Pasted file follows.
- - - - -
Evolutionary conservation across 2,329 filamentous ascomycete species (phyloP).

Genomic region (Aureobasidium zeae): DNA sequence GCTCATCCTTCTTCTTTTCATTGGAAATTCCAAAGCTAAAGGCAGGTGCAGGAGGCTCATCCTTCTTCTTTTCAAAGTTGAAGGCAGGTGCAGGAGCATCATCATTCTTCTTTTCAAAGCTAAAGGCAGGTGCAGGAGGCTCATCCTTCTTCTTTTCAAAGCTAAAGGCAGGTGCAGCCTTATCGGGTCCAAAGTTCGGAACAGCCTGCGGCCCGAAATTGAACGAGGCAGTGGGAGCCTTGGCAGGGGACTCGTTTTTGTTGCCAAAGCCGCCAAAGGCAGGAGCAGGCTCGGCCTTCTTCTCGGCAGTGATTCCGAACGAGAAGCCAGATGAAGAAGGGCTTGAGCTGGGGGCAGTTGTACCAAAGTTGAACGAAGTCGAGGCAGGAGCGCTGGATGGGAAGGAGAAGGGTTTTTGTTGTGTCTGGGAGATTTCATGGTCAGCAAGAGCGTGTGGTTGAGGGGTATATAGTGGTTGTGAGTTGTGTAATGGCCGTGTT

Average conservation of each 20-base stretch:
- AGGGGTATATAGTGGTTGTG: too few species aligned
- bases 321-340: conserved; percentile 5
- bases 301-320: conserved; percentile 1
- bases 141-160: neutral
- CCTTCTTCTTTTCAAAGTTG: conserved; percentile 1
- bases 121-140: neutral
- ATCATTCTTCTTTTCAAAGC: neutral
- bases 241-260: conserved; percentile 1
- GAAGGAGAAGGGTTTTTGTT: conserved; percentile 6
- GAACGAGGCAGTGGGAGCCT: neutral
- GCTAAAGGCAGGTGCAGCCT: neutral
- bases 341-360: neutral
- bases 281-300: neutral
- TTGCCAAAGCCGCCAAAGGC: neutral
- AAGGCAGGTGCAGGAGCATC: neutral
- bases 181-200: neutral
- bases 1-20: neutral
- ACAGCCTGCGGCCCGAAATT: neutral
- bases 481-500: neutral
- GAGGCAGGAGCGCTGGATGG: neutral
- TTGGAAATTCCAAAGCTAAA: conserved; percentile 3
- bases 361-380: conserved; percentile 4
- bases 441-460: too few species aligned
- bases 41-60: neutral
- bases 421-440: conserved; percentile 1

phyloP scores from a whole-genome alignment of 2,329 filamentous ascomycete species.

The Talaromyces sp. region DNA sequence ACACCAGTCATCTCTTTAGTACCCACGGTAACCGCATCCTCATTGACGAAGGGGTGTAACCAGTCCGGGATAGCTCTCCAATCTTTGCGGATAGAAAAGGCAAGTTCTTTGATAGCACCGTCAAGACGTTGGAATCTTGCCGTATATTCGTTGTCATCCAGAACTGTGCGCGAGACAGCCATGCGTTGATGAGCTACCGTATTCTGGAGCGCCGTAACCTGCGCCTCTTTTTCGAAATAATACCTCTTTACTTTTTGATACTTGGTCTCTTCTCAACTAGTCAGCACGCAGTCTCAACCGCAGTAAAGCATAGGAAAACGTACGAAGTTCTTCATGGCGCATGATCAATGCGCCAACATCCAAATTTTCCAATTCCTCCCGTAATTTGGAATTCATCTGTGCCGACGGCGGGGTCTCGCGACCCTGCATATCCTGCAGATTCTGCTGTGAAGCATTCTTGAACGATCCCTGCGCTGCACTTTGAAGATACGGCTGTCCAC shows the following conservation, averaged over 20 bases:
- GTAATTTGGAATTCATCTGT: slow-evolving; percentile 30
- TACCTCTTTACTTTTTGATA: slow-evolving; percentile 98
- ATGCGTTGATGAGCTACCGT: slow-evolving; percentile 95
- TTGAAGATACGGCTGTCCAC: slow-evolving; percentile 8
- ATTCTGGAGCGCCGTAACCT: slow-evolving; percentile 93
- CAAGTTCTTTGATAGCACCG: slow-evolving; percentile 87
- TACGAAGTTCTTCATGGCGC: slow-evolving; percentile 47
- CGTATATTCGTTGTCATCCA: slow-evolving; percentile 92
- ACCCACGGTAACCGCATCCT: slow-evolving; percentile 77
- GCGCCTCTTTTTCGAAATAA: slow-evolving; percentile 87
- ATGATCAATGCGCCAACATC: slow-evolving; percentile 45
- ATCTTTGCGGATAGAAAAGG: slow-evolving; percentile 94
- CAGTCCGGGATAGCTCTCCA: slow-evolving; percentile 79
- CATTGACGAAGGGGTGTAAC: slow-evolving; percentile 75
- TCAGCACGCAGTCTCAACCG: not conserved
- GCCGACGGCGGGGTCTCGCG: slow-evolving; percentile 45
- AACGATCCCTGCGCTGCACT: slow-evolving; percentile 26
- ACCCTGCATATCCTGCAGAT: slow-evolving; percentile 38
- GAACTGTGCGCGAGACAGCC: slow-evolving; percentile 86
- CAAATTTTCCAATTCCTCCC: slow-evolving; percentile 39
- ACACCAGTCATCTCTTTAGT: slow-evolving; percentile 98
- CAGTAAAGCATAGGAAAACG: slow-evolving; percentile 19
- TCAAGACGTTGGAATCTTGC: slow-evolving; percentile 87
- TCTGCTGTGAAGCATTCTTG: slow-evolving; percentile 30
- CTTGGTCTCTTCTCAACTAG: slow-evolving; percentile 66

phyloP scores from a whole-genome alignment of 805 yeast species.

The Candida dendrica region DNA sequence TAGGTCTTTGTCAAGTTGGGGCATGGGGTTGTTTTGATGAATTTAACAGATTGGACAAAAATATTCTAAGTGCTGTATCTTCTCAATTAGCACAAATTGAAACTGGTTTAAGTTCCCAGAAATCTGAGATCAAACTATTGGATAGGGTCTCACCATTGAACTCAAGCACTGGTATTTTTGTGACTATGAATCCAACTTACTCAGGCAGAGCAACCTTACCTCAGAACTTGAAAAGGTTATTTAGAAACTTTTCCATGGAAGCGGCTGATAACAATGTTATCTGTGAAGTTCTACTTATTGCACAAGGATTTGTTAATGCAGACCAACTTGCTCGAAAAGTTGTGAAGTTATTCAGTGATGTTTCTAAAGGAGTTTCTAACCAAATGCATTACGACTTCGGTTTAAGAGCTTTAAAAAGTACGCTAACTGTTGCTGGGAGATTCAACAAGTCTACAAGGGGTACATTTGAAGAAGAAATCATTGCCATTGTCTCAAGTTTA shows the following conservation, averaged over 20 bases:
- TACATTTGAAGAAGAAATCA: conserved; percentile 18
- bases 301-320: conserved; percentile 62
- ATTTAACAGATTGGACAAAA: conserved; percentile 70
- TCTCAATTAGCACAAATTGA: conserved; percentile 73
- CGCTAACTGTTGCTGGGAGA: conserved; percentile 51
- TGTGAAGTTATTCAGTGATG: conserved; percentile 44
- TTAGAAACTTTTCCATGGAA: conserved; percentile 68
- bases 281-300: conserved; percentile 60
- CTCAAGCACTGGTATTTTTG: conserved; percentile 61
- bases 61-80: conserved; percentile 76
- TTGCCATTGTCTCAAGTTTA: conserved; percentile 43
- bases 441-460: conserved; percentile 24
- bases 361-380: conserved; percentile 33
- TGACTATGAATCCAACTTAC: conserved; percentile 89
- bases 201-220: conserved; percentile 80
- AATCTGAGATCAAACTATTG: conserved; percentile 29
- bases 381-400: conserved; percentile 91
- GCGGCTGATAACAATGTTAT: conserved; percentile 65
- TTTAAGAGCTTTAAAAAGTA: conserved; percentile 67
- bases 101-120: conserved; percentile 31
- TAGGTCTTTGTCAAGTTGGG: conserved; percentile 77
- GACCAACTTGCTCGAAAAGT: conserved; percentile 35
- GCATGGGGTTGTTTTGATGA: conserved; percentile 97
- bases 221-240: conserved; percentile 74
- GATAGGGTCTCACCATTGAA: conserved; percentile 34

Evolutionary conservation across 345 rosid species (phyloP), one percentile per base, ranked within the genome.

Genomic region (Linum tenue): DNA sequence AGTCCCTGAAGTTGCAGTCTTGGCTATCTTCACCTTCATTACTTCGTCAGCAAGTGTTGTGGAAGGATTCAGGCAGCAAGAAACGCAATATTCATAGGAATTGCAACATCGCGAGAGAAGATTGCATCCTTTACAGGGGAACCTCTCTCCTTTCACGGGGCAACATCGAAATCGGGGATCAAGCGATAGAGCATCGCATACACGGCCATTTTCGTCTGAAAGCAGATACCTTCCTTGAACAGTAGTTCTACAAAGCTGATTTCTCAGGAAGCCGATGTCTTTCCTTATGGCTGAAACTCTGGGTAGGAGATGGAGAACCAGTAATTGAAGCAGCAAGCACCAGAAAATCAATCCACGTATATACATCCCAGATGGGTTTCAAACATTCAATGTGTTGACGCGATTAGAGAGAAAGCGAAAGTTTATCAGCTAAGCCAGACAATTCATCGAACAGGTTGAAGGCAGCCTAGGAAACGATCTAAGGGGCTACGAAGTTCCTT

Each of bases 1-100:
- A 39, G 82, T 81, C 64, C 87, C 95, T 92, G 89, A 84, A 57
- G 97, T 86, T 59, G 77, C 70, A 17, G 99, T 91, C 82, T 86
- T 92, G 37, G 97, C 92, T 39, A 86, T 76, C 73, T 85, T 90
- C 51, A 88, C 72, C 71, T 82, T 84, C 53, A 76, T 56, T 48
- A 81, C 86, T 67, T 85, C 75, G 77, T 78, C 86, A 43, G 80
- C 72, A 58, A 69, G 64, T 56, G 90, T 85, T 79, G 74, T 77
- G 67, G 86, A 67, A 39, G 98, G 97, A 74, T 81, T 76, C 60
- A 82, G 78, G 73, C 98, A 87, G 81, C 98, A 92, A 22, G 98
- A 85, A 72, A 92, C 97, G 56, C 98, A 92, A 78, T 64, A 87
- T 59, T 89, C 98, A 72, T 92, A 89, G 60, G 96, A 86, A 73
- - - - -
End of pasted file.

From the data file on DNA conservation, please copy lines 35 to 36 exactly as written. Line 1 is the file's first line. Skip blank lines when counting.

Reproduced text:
- ATTCTGGAGCGCCGTAACCT: slow-evolving; percentile 93
- CAAGTTCTTTGATAGCACCG: slow-evolving; percentile 87